Fort Bowie 1886

During our stay at Kartchner Caverns State Park, we took a day to visit Fort Bowie National Historic Site near Willcox, Arizona. This National Park Unit preserves the ruins of Fort Bowie and Apache Pass, a location critical to western expansion in the mid-late 1800s and the most contested area during the Apache Wars. Today, this area that was once the scene of so much violence is a peaceful location off a little-traveled dirt road. Few people have heard of Fort Bowie, but for National Park and American History enthusiasts (like me!), it is a must-see.

History of Apache Pass

From 1849 to 1894, Apache Pass was a critical location for America’s westward expansion. The low divide which separates the Dos Cabezas Mountains from the Chiricahua Mountains contained three critical elements for travelers and their animals as they crossed the seemingly barren landscape of southern Arizona and New Mexico—wood, water, and grass. An emigrant trail first passed through beginning in 1849 during the California Gold Rush. In 1858, Congress authorized a transcontinental overland mail route which lead to the development of the Butterfield Overland Trail which crossed Apache Pass. One little problem. This was Chiricahua Apache land—home to great warriors and leaders Cochise and Geronimo. The Apache had recognized the importance of Apache Spring long before the arrival of those emigrating west. Tensions grew and from 1861 to 1886 the pass was the the site of continued conflict between the Chiricahua Apache and the US army leading to the establishment of Fort Bowie to protect travelers along the Butterfield Overland Trail and control the route.

Butterfield Overland Trail

In July 1862, a 100-man detachment of the 5th California Volunteer Infantry began construction of the first Fort Bowie. The primitive fort was completed in just two weeks and was comprised of a four foot high stone wall surrounding tents and a stone guard house. The commander was ordered “to attack the Apaches whenever he finds them near his post, to escort all trains and couriers through the pass and well out into the mesa, and to take the liberty of sending out detachments strong enough to give protection to soldiers and killing when he deems it wise to do so. The Apaches continued to raid travelers not escorted by the military and sporadic patrols pursued the Apaches with little success. In 1866, regular soldiers relieved the volunteers and in 1868, construction was finished on the second Fort Bowie.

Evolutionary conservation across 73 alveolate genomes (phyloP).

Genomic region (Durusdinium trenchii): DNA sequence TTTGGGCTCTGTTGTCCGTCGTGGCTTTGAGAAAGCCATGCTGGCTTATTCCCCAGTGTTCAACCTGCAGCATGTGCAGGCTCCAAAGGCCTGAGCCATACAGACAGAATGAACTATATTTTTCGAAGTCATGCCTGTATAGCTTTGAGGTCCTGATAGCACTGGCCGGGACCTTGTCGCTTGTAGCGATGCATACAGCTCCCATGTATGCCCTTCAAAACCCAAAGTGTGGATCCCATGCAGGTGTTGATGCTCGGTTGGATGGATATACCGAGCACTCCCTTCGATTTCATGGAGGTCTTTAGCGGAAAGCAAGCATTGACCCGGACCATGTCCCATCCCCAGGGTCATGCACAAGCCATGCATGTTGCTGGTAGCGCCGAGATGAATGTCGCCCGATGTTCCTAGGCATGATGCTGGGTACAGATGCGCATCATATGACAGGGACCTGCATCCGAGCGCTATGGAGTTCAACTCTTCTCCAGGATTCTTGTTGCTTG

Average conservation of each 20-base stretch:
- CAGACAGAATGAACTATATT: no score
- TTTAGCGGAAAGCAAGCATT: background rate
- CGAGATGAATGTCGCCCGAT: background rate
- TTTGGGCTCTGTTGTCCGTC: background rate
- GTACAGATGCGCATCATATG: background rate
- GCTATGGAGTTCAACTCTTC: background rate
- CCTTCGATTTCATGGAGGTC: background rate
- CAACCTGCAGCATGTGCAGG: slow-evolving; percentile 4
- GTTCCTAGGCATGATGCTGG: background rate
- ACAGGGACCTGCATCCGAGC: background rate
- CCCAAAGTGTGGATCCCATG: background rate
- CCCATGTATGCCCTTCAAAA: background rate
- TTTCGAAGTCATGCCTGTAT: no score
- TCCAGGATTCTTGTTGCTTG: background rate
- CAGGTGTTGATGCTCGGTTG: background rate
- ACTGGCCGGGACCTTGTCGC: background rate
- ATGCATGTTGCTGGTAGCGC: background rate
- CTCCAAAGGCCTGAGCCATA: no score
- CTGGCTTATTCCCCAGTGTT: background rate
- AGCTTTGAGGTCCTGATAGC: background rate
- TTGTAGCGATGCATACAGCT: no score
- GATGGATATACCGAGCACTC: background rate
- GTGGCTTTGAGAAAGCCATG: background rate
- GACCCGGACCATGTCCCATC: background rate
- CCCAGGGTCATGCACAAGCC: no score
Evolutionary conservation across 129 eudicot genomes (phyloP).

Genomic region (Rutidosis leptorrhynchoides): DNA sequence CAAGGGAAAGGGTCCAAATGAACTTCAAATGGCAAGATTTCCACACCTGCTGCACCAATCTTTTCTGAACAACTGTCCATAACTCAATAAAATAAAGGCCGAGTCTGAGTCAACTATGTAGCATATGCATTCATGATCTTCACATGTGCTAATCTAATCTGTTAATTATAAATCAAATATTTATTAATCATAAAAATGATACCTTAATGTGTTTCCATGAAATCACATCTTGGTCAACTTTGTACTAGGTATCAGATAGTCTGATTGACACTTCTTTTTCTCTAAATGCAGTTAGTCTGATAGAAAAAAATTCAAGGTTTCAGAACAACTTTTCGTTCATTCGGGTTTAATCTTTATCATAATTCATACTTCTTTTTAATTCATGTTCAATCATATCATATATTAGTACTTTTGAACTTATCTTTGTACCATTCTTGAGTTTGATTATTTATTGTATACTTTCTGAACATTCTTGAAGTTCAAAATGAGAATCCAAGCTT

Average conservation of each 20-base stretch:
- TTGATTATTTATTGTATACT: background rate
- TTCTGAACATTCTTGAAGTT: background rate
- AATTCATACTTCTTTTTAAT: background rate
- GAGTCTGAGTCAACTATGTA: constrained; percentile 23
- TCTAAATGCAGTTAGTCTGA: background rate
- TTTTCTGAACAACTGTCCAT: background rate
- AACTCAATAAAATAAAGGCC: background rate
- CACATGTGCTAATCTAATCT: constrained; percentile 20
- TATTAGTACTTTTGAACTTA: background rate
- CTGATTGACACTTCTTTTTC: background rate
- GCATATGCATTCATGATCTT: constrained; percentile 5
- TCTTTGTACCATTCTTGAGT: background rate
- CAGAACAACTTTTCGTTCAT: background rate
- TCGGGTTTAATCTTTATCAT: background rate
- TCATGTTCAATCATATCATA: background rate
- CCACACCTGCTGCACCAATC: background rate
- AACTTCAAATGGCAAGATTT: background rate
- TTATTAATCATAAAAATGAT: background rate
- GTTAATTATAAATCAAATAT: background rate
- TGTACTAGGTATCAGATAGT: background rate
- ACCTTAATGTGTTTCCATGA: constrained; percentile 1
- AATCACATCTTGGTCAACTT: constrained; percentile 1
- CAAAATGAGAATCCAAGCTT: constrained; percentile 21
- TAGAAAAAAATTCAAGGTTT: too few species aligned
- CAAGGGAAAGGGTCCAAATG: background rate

Cavalry escorts for travelers, mail couriers, and supply trains were common throughout the 1860s. In 1872, the US government reached peace terms with the Apache and Fort Bowie enjoyed several relatively peaceful years. Activity increased in the late 1870s as more soldiers were sent to pursue Apaches fleeing the San Carlos Reservations. Operations decreased again after Geronimo’s final surrender in 1886 and the last of the garrison left Fort Bowie in 1894. By the early 20th century, most traffic flowed across the Southern Pacific Railroad to the north and Apache Pass was all but forgotten as a travel corridor. The wagon road, trails, and fort buildings eroded for nearly a century until Fort Bowie National Historic Site was established in 1972.

Hiking to Fort Bowie

Today, traveling to Fort Bowie is similar to how it was 170 years ago—nonmotorized. Visitors arrive at the National Park Unit to find themselves sitting in a gravel pull-out along a dirt road in a remote corner of Arizona. From there, one must travel to Fort Bowie on foot along a well-worn trail. The park rates the 3 mile roundtrip hike as moderate with just under 200 feet elevation gain over uneven terrain. Along the way visitors travel through a beautiful valley past multiple historical sites, Apache Spring, and first Fort Bowie ruins before finally arriving at the visitor center and second Fort Bowie ruins. The visitor center is accessible to those with mobility limitations. See below for directions to the ADA parking lot.

It took us just over three hours to visit Fort Bowie National Historic Site. All the other visitors that we saw took less time, but none of them took the side trails to the fort ruins. We stopped and read every interpretive sign, took every side trail (including the loops around each fort area), visited with the park volunteers at the visitor center, had a snack break, and hiked the optional Overlook Ridge Trail (see description below). In total, we hiked a total of 5.3 miles roundtrip. I recommend allowing yourself half a day to visit Fort Bowie at a leisurely pace. Here is a photo tour of our hike:

View from the trailhead